We hope to actively encourage both our theatre and movie audiences alike to dress accordingly, lets hear the leather and the lace as we dim the lights and take you back to a dark and stormy night in Victorian England.
Whilst beautiful monster is a refreshing and highly original take on the Mary Shelley genre, it goes without saying that our score will find its origins in the metal clang and hiss of steam machinery. After all, did Mary herself not envision the working of some powerful engine as her monster shuddered to life?
Beautiful Monster stage version opens at the Salford Arts Theatre, Manchester on February 28th 2017
Mary Shelley is, in essence, a dramatists dream subject, there are so many options to explore when considering penning a stage play about her life. The concept of portaying her final hours through a kaleidoscope of memories fuled by her condition seemed the perfect fit, her real life was as vivid as her writing, by casting two actresses to play Mary, we get to see her at both the beginning of her literary jounrney and at the end. Using a series of vinyettes, actresses Wendy Laurence James (older Mary) and Amy Forrest (young Mary), mirror each other in simple ways, a hand gesture, a synchronized turn of the head, allows the audeience to view a memory reinacted, be that a first kiss at old St Pancress graveyard, the last fight with husband Percy Shelley before he departed for that ill fated sailing or the loss of her infant children. In 'Beautiful Monster', things also take a more sinister turn when older Mary's memories become horrific halucinations, confronted by the monster she created. Wendy Laurence James and Liam Selkirk (monster) are elecricfying in these marcarbe scenes that will set pulses racing, then in the next breath the lucidity returns and we see a woman trying to remember all the times of her life as the clock ticks towards her own mortality. What has struck me most as we now go from the page to the stage is just how much of Mary Shelley's life history is encapsulated within the play, now both young and old Mary are fusing together on stage you can feel it, loss, excititment, fear, lust, heartbreaking sorrow, savage wit, petulance, vanity, each actress bringing layers and layers of revelation charting a 35 year span of such an extrodinary life.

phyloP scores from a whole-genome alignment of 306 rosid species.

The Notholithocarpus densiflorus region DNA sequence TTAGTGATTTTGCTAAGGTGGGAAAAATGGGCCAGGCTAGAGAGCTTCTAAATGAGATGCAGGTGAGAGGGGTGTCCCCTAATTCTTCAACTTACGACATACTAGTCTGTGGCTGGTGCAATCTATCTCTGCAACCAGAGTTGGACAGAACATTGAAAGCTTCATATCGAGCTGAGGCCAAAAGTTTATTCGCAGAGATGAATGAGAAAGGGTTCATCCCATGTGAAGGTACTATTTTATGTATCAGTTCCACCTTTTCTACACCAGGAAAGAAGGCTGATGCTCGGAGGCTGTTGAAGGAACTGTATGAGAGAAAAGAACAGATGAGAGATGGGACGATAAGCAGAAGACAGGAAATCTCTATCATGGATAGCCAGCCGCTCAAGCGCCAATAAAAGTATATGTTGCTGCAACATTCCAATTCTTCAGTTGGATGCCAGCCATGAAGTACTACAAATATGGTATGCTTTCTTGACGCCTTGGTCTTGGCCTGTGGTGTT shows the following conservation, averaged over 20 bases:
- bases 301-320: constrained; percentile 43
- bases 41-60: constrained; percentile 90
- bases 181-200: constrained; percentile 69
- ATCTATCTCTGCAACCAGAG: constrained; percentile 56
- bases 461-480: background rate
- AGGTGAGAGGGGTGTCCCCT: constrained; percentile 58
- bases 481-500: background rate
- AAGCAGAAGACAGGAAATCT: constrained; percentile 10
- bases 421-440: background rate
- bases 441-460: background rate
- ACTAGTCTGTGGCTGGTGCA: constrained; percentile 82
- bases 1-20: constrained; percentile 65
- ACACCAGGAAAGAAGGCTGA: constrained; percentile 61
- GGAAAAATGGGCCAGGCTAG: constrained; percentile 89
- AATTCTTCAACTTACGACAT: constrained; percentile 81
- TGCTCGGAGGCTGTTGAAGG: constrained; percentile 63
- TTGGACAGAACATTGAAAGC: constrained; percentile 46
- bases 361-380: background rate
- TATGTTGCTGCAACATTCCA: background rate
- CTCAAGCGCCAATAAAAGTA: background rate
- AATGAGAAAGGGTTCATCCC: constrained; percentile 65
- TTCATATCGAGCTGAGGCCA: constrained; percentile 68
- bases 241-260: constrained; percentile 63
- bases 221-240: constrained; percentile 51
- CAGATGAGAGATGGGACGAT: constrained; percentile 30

From that famed night of ghost-stories in a Lake Geneva villa in 1816, as well as Frankenstein’s monster there arose that other great figure of 19th-century gothic fiction – the vampire – a creation of Lord Byron’s personal physician John Polidori (Ben Iveson).A fractious relationship between Polidori and his poet employer lies behind the tale, with Byron himself providing a model for the blood-sucking aristocratic figure.